Well, that's what we have to leave in the hands of God. We have to. It has always been the Church's role to care for the souls of all human beings. We have to stand in the moral mess suffering with the innocent in order that the suffering of the innocent finds sanctification through the means that the Church possesses to sanctify. We have that authority to sanctify given from God. What we don't do is batter sinners and the innocent alike with earthly reasoning even if it is Right Reason. We see that this does indeed drive people away from Christ.

The Church does need to re-develop its creative capacity not only to react to developments in Science and other forms of human progress, but also to present what is Heavenly to beings of earthly mind. It is the role of the Church to suffer for that bringing Heaven to Earth just as Our Lord suffers for the same thing and accomplishes it through His death.

Moral dilemmas produce dichotomies, but morality is Earthly thought if we do not learn to approach it from above for that's where the Church's creative capacities lie. The fundamental worth of every human being comes from God. If we wish to convince the world that abortion denies the worth of both mother and child, then we have to make sure that we ourselves are capable of discerning the worth of people in particular and not in a theoretical text.

The Church does not need to change doctrine by one iota to embrace hard moral issues. She has the capacity to move humanity forward towards God without making the changes that modernists demand under the false assumption that the prevailing morality is where you start: they assume the thing they try to prove. The Church needs to be what God intends the Church to be: standing with the woman caught in adultery, giving her hope of true and glorious life and then telling her to go and sin no more so that she continue towards that true and glorious life.

If Christ joins Heaven and Earth for us sinners in the Mass, then surely the Church can draw strength from that for all others who dwell in sin and the shadow of Death. Let us never, ever despair of the mercy of God. Let us never, ever make anyone else despair of the mercy of God.

Corpus Christ 2017: Videte Miraculum

Recently, a photograph from the Synod of a Continuing Anglican jurisdiction has been published. It shows the moment of the consecration in which a strange disc of light appears above the Chalice as the sacred ministers genuflect.

The priest who published the photograph maintains that it is not a reflection. There are, of course, other potential explanations for this effect. Is it an "orb" - a strange photographic effect that some people attribute to spiritual activity and others a preternatural phenomenon associated with digital photography? Is it a camera defect? Or is it the reflection off of someone's watch?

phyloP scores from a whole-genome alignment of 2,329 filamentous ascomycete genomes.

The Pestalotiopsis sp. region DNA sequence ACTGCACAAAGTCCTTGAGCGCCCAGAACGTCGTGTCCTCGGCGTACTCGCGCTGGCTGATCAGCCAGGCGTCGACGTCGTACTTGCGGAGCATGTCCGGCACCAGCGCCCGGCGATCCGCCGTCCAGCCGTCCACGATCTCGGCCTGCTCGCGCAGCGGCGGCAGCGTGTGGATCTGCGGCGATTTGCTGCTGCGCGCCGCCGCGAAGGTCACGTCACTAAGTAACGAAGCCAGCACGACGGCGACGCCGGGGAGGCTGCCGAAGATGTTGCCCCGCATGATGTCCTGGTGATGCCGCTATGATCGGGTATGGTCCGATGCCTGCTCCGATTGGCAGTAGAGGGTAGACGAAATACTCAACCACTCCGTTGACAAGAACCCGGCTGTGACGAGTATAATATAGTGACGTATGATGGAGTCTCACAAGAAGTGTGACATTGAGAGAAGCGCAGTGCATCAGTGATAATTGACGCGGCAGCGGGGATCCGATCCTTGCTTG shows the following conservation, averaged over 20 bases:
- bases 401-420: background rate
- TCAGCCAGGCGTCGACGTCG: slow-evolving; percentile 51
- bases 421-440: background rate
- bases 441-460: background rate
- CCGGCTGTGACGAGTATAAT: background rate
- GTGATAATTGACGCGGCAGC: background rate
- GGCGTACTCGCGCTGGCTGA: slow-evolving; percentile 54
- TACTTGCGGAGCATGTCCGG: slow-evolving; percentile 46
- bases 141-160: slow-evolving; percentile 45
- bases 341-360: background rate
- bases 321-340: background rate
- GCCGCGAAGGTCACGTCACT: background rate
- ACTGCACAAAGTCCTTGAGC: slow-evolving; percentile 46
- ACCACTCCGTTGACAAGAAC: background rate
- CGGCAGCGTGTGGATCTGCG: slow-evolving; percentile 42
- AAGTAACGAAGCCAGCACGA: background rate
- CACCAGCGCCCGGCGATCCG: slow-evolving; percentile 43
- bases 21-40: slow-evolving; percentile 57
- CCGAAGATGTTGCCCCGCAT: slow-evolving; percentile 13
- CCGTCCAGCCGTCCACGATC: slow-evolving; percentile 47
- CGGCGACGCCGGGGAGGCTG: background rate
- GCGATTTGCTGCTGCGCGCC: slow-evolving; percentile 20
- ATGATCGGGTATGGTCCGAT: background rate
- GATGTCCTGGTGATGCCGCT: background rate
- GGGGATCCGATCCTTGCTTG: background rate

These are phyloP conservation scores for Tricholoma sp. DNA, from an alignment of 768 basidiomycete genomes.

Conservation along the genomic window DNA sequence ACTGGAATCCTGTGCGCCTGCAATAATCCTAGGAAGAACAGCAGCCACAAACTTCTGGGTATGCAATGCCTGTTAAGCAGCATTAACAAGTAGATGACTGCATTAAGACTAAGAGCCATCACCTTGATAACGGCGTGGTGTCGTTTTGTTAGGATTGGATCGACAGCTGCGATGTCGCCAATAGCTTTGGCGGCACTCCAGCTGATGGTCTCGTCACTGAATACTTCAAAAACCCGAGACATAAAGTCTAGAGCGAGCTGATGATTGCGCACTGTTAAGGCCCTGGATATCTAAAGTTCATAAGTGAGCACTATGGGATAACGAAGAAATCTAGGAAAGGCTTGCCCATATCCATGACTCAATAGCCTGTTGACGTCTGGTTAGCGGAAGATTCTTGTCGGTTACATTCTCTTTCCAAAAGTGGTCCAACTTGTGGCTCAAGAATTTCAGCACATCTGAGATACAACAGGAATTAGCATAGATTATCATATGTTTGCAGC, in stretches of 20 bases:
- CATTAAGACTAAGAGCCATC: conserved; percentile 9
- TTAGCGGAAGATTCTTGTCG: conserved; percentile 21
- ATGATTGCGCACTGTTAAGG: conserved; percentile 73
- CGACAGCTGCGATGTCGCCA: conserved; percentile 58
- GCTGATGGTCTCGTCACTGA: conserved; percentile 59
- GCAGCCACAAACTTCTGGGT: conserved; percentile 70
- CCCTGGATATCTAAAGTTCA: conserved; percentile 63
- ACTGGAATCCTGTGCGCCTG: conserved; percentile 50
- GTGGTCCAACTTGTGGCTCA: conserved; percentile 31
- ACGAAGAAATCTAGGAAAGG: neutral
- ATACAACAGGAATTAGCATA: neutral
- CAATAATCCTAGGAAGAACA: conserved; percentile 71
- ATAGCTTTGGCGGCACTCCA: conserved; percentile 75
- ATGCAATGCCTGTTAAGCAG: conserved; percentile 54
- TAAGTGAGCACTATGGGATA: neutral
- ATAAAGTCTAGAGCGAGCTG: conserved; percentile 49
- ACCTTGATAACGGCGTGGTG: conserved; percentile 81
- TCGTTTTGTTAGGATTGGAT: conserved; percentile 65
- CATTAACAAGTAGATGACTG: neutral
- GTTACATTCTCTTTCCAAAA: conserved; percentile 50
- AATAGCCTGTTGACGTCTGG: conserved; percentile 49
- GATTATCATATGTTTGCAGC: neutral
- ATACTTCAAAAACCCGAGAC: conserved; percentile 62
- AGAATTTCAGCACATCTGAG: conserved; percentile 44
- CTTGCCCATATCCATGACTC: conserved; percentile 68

Indeed, there could be a perfectly "rational" explanation, i.e. one that comes about from empirical reasoning usually under the assumption that there is nothing that cannot be explained by Science.

That's not the point though.

As a result of that photograph, the faith of many faithful Christians has been strengthened. They now find their belief in Our Lord's promises strengthened. They are able to open their hearts further to the presence of God. They have received a visible impression of God's Grace in their lives and a ratification for what they do. That is indeed the purpose of a miracle: it has turned people to God by reinforcing His teaching with a sign and wonder.

Of course, there have been a lot of hoax miracles over the years. People have become rich from the devotion of the gullible. The Mediaeval period was renowned for bleeding hosts, weeping statues and the like, all clever illusions and parlour tricks. It must make faithful Christians look like imbeciles when they see St Theresa of Calcutta in a bath bun or Our Lord in the foam of a cup of coffee.

As Christians, we don't need miracles save the miracle of the Incarnation. Blessed are those who have not seen but have believed. If we are truly sincere in our faith, we will be looking beyond this world and striving to see into the deeper reality behind it. Our minds must be in Heaven - we must "ponder nothing eartlhy minded" as Moultrie's translation of part of the Liturgy of St James says - especially at the consecration of the Eucharistic Elements. At that moment, although it is imperceptible to our senses, we are in Heaven with God. A photograph like this is, in itself, an ikon of this fact.